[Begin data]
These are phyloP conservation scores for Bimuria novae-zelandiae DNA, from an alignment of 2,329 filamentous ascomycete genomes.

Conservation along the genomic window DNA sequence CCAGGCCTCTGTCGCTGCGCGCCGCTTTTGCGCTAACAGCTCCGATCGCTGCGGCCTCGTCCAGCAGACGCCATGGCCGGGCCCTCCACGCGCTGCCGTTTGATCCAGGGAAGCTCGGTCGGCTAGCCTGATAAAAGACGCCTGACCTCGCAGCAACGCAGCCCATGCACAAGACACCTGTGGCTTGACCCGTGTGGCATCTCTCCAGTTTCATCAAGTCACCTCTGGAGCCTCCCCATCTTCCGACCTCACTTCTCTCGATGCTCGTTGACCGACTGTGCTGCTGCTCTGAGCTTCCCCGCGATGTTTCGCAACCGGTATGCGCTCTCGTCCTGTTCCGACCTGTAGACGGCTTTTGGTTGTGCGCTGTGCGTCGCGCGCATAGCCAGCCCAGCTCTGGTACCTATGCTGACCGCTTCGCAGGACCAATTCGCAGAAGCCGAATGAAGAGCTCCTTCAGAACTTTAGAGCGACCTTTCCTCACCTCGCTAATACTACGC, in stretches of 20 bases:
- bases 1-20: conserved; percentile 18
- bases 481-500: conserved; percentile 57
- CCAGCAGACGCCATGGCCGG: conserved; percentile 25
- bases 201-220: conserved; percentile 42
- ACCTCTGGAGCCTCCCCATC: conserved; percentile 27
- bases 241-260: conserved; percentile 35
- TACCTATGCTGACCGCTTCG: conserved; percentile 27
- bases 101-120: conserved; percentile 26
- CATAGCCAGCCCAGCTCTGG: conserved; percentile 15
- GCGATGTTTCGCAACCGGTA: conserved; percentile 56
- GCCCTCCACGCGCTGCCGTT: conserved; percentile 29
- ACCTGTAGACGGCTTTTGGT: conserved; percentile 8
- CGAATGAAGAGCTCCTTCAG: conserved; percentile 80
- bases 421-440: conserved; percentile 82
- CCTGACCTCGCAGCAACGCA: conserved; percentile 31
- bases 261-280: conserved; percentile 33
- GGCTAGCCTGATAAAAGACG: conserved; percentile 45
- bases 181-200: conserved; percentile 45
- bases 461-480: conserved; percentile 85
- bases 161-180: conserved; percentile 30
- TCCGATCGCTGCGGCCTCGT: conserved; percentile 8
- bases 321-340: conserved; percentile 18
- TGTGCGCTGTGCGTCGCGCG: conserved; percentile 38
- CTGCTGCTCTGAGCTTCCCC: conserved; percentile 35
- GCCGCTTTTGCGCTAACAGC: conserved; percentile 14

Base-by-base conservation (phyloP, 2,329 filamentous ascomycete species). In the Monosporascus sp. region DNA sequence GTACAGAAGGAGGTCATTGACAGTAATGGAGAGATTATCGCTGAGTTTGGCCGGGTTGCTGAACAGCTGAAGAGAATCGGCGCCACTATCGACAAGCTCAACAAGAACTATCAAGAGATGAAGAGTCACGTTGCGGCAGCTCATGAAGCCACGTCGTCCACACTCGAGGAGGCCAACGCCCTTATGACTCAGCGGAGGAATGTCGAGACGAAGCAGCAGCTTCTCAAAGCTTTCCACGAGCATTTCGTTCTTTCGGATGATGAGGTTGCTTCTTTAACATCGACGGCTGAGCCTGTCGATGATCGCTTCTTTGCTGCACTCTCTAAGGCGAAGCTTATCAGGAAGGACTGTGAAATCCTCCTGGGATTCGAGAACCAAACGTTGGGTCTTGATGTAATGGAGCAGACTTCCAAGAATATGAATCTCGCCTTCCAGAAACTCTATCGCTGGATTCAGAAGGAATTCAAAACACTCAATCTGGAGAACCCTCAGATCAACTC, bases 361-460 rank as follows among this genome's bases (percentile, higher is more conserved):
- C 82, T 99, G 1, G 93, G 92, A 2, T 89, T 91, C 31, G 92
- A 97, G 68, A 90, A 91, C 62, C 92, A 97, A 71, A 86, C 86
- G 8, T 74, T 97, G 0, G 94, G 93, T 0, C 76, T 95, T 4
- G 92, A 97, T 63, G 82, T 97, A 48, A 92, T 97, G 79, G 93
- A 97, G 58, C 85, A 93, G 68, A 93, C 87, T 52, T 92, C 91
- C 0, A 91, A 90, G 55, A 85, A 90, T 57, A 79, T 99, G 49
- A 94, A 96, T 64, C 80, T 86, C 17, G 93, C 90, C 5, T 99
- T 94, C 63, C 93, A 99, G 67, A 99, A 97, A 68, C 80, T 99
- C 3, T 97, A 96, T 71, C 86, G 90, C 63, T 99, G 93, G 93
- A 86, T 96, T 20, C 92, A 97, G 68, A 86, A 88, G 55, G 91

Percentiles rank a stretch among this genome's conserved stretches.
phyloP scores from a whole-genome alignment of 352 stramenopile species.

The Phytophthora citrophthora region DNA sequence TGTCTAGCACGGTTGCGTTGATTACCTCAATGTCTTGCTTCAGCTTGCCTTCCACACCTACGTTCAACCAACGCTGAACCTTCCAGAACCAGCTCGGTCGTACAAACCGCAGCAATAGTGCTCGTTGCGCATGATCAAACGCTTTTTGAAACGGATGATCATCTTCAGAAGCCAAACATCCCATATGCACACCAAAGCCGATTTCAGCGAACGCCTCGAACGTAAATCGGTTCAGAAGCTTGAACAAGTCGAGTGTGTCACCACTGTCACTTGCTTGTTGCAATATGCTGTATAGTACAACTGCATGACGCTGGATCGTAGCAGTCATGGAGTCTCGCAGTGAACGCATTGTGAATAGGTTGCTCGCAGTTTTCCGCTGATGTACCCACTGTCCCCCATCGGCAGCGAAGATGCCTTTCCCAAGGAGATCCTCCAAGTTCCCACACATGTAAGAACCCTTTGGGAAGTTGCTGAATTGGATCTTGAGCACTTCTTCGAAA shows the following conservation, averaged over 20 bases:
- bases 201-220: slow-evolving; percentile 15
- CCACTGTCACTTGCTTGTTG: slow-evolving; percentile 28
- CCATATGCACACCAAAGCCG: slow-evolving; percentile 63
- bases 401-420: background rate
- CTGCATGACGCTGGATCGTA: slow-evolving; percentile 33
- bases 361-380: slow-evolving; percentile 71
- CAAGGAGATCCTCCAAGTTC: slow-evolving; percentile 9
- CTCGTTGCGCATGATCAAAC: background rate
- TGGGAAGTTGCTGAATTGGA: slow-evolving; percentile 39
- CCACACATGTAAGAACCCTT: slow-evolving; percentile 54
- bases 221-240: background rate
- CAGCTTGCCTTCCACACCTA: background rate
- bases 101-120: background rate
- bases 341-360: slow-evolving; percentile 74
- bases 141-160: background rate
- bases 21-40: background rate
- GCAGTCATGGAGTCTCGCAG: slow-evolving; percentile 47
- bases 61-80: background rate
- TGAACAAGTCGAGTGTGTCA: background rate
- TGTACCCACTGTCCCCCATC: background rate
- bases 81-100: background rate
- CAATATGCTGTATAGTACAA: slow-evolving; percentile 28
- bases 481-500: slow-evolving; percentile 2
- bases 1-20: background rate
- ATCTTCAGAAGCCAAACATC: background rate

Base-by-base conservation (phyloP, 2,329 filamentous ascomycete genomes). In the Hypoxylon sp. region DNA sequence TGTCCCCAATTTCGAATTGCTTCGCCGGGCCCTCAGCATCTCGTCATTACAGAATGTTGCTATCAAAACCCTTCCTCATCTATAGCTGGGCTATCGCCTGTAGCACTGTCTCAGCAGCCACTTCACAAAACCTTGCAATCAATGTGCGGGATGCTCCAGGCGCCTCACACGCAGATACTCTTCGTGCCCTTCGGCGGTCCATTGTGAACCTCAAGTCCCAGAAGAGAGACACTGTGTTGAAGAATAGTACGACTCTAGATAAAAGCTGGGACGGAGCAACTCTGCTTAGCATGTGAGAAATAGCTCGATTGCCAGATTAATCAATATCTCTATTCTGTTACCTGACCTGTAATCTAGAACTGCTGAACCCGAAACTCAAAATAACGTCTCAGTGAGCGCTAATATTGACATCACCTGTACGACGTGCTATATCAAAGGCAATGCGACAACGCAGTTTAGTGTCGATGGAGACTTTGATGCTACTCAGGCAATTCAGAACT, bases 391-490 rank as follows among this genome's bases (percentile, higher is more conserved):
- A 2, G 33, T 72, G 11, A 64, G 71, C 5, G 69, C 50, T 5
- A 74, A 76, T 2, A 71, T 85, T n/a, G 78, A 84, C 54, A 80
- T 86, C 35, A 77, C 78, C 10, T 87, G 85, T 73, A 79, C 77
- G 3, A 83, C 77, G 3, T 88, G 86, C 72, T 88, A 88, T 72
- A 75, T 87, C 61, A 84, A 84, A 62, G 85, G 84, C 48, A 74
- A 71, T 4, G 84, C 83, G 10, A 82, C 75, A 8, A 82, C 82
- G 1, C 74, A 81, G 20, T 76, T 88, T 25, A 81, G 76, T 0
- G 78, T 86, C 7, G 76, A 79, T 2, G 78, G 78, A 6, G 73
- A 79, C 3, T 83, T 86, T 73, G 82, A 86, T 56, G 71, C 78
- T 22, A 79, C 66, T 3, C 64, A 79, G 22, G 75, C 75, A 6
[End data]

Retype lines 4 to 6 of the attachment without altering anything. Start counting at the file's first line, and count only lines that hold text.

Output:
- bases 481-500: conserved; percentile 57
- CCAGCAGACGCCATGGCCGG: conserved; percentile 25
- bases 201-220: conserved; percentile 42